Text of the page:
Quote from: ppnl on 05/04/2015 04:14 AMQuote from: WarpTech on 05/04/2015 03:55 AMQuote from: LasJayhawk on 05/03/2015 05:43 AMSo this made me think about the time I took a 3 port circulator apart. For those that are not familiar with circulators, the work like this:Put power in port 1 and it comes out port 2, put it in 2 and it comes out 3, put it in 3 and it comes out 1. All with out much loss. But if you try to go backwards, say 3 to 2, you loose 99% of the power. Cool little device. So when I take it apart all it is is a flat triangle of copper, 2 triangle shaped pieces of ferrite, and a magnet.If you don't know the math behind it, is looks at first blush as "silly" as the emdrive. No way could it do that. But it does. This thing may well work, we just don't know the math.I'm an Engineer and I've studied the Polarizable Vacuum Model of General Relativity. What it would say is the following;As a waveguide, the group velocity is something like;v_g = c x sqrt(1 - (c/2d*f)^2)Where, c is the usual speed of light, d is the diameter of the cylinder, and f is the frequency of the microwave excitation.c/2d = fc, is the Low cut-off frequency of the waveguide. The refractive index depends on the Low cut-off frequency as a function of the diameter, K = 1/sqrt( 1 - (fc/f)^2)For f >> fc, K~1. But for frequencies in the band fc1 < f <~ fc2, K is much larger.There is a strong gradient in the refractive index from one end of the cone to the other. This "mimics" gravity, as interpreted in the PV Model.Therefore, we can assume there is a "gravitational" gradient in the microwave band refractive index, along the length of the cone. At one end they have diameter d1, and at the other end they have diameter d2, and d1 > d2. Below fc1, the mode frequencies exponentially decay to zero. Just like the Casimir effect.Here is how it conserves momentum;In the PV Model, momentum transforms as,p => p*sqrt(K)In a resonant cavity, p is the SUM of all the photons “in phase", minus the losses of the cavity. However, as photons “fall” from the large end toward the small end, they gain momentum, which is passed on to the cone when they are reflected from the small end. The photon then loses momentum as it travels back to the large end, where it imparts “less” momentum to the large end. The result is a NET propulsion in the direction of the small end. In other words, the photons are blue-shifted falling forward, and red-shifted going backwards, due to the gradient in the refractive index. It is literally gravitational red & blue shift, according to the PV Model.The interesting thing is, the refractive index in the waveguide does not depend on the power of the microwaves, or the energy density. It is simply a matter of the geometry and frequency band relative to the cut-off. What matters more, is having enough resonant momentum stored to make the effect noticeable.That’s IMHO as an engineer of course. Any comments?See PV Model: https://www.researchgate.net/publication/223130116_Advanced_Space_Propulsion_Based_on_Vacuum_%28Spacetime_Metric%29_EngineeringTodd D.In what sense does this conserve momentum?Treat the device as a black box. I don't know or care what is happening inside it. At time T0 it has no momentum. Turn it on and let it accelerate so that it has some velocity and so momentum at time T1. Unless you can point to something with the same amount of momentum going in the other direction then by definition you have violated conservation of momentum. What happens inside the box simple does not affect that fact.When you drop an object and it falls to the ground. Relative to you, it gained momentum from the gravitational field. It did not expel any propellant to fall. The gravitational field is simply a gradient in the refractive index of the vacuum surrounding the Earth. If you can explain conservation of momentum for falling objects in a gravitational field, then you have your answer.(Edit) In other words, if the cavity were not tapered, then you have equal momentum inside traveling left and right. At T0, it will go nowhere. However, because it is tapered such that you have a gradient in the refractive index, then "just like gravity", photons will be blue shifted moving into higher K, and red shifted moving into lower K, because momentum,p => p*sqrt(K)THIS is a violation of conservation of momentum. Therefore, the cavity must move to conserve momentum, as it tries to establish equilibrium with it's own internal stress.Regards,Todd D.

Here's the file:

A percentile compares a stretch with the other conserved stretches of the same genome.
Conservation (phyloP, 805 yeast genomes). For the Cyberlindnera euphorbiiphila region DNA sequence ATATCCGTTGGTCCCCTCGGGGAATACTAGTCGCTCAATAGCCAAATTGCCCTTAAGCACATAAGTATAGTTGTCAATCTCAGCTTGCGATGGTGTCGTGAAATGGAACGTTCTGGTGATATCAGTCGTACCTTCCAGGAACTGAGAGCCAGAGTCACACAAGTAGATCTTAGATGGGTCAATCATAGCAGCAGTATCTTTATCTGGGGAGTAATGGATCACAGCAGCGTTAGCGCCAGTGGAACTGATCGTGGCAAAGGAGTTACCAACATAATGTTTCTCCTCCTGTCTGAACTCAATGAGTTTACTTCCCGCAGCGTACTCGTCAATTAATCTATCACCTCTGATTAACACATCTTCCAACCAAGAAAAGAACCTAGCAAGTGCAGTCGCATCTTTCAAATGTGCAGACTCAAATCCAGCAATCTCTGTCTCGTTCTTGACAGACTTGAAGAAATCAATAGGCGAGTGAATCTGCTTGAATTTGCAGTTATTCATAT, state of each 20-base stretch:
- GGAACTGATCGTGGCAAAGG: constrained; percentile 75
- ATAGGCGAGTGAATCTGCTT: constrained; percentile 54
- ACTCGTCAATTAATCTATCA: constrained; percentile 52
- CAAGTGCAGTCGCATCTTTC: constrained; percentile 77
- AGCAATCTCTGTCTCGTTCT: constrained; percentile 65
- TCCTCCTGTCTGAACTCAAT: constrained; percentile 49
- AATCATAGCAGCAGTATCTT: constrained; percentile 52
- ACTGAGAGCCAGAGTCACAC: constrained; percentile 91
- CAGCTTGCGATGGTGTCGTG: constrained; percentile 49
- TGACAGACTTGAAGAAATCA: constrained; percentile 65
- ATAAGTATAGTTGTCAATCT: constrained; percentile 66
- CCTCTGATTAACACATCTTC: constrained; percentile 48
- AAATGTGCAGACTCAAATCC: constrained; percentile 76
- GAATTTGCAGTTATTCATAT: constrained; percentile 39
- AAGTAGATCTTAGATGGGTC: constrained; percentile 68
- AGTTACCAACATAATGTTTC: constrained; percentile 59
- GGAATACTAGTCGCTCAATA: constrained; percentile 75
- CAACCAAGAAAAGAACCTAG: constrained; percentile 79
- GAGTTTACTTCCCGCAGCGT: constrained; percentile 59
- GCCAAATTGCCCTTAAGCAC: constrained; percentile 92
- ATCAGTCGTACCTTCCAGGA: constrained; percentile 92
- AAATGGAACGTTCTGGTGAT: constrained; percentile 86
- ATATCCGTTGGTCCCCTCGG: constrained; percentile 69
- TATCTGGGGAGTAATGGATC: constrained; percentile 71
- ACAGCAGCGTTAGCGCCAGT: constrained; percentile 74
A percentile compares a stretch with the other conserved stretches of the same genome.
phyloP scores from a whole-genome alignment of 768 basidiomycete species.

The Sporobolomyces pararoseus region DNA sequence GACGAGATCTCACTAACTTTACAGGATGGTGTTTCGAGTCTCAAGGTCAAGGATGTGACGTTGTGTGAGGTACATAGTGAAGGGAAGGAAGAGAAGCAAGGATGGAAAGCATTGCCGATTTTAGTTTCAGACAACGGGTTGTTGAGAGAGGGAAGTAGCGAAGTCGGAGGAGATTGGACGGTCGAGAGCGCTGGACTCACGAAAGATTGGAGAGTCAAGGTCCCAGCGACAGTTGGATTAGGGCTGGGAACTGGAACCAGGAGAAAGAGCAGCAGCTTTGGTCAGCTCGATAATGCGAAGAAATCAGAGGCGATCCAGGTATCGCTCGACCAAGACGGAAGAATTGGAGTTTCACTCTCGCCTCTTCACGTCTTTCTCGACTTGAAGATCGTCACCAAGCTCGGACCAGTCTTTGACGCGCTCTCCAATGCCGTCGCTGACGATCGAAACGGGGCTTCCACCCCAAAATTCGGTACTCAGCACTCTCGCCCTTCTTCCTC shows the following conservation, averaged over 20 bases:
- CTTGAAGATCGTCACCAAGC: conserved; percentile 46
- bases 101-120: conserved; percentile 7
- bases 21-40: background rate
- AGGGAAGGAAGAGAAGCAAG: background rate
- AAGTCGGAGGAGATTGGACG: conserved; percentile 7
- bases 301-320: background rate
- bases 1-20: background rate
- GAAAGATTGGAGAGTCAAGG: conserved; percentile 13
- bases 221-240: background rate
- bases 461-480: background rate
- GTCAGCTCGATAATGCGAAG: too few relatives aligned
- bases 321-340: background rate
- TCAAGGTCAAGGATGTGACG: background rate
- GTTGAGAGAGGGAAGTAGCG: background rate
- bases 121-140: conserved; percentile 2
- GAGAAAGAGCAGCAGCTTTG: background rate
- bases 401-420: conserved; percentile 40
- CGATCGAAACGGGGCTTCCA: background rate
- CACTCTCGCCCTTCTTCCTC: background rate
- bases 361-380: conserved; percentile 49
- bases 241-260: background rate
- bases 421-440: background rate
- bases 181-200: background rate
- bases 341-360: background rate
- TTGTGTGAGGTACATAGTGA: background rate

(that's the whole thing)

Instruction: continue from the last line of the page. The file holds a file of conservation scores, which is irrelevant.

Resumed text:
Quote from: WarpTech on 05/04/2015 03:55 AMQuote from: LasJayhawk on 05/03/2015 05:43 AMSo this made me think about the time I took a 3 port circulator apart. For those that are not familiar with circulators, the work like this:Put power in port 1 and it comes out port 2, put it in 2 and it comes out 3, put it in 3 and it comes out 1. All with out much loss. But if you try to go backwards, say 3 to 2, you loose 99% of the power. Cool little device. So when I take it apart all it is is a flat triangle of copper, 2 triangle shaped pieces of ferrite, and a magnet.If you don't know the math behind it, is looks at first blush as "silly" as the emdrive. No way could it do that. But it does. This thing may well work, we just don't know the math.I'm an Engineer and I've studied the Polarizable Vacuum Model of General Relativity. What it would say is the following;As a waveguide, the group velocity is something like;v_g = c x sqrt(1 - (c/2d*f)^2)Where, c is the usual speed of light, d is the diameter of the cylinder, and f is the frequency of the microwave excitation.c/2d = fc, is the Low cut-off frequency of the waveguide. The refractive index depends on the Low cut-off frequency as a function of the diameter, K = 1/sqrt( 1 - (fc/f)^2)For f >> fc, K~1. But for frequencies in the band fc1 < f <~ fc2, K is much larger.There is a strong gradient in the refractive index from one end of the cone to the other. This "mimics" gravity, as interpreted in the PV Model.Therefore, we can assume there is a "gravitational" gradient in the microwave band refractive index, along the length of the cone. At one end they have diameter d1, and at the other end they have diameter d2, and d1 > d2. Below fc1, the mode frequencies exponentially decay to zero. Just like the Casimir effect.Here is how it conserves momentum;In the PV Model, momentum transforms as,p => p*sqrt(K)In a resonant cavity, p is the SUM of all the photons “in phase", minus the losses of the cavity. However, as photons “fall” from the large end toward the small end, they gain momentum, which is passed on to the cone when they are reflected from the small end. The photon then loses momentum as it travels back to the large end, where it imparts “less” momentum to the large end. The result is a NET propulsion in the direction of the small end. In other words, the photons are blue-shifted falling forward, and red-shifted going backwards, due to the gradient in the refractive index. It is literally gravitational red & blue shift, according to the PV Model.The interesting thing is, the refractive index in the waveguide does not depend on the power of the microwaves, or the energy density. It is simply a matter of the geometry and frequency band relative to the cut-off. What matters more, is having enough resonant momentum stored to make the effect noticeable.That’s IMHO as an engineer of course. Any comments?See PV Model: https://www.researchgate.net/publication/223130116_Advanced_Space_Propulsion_Based_on_Vacuum_%28Spacetime_Metric%29_EngineeringTodd D.In what sense does this conserve momentum?Treat the device as a black box. I don't know or care what is happening inside it. At time T0 it has no momentum. Turn it on and let it accelerate so that it has some velocity and so momentum at time T1. Unless you can point to something with the same amount of momentum going in the other direction then by definition you have violated conservation of momentum. What happens inside the box simple does not affect that fact.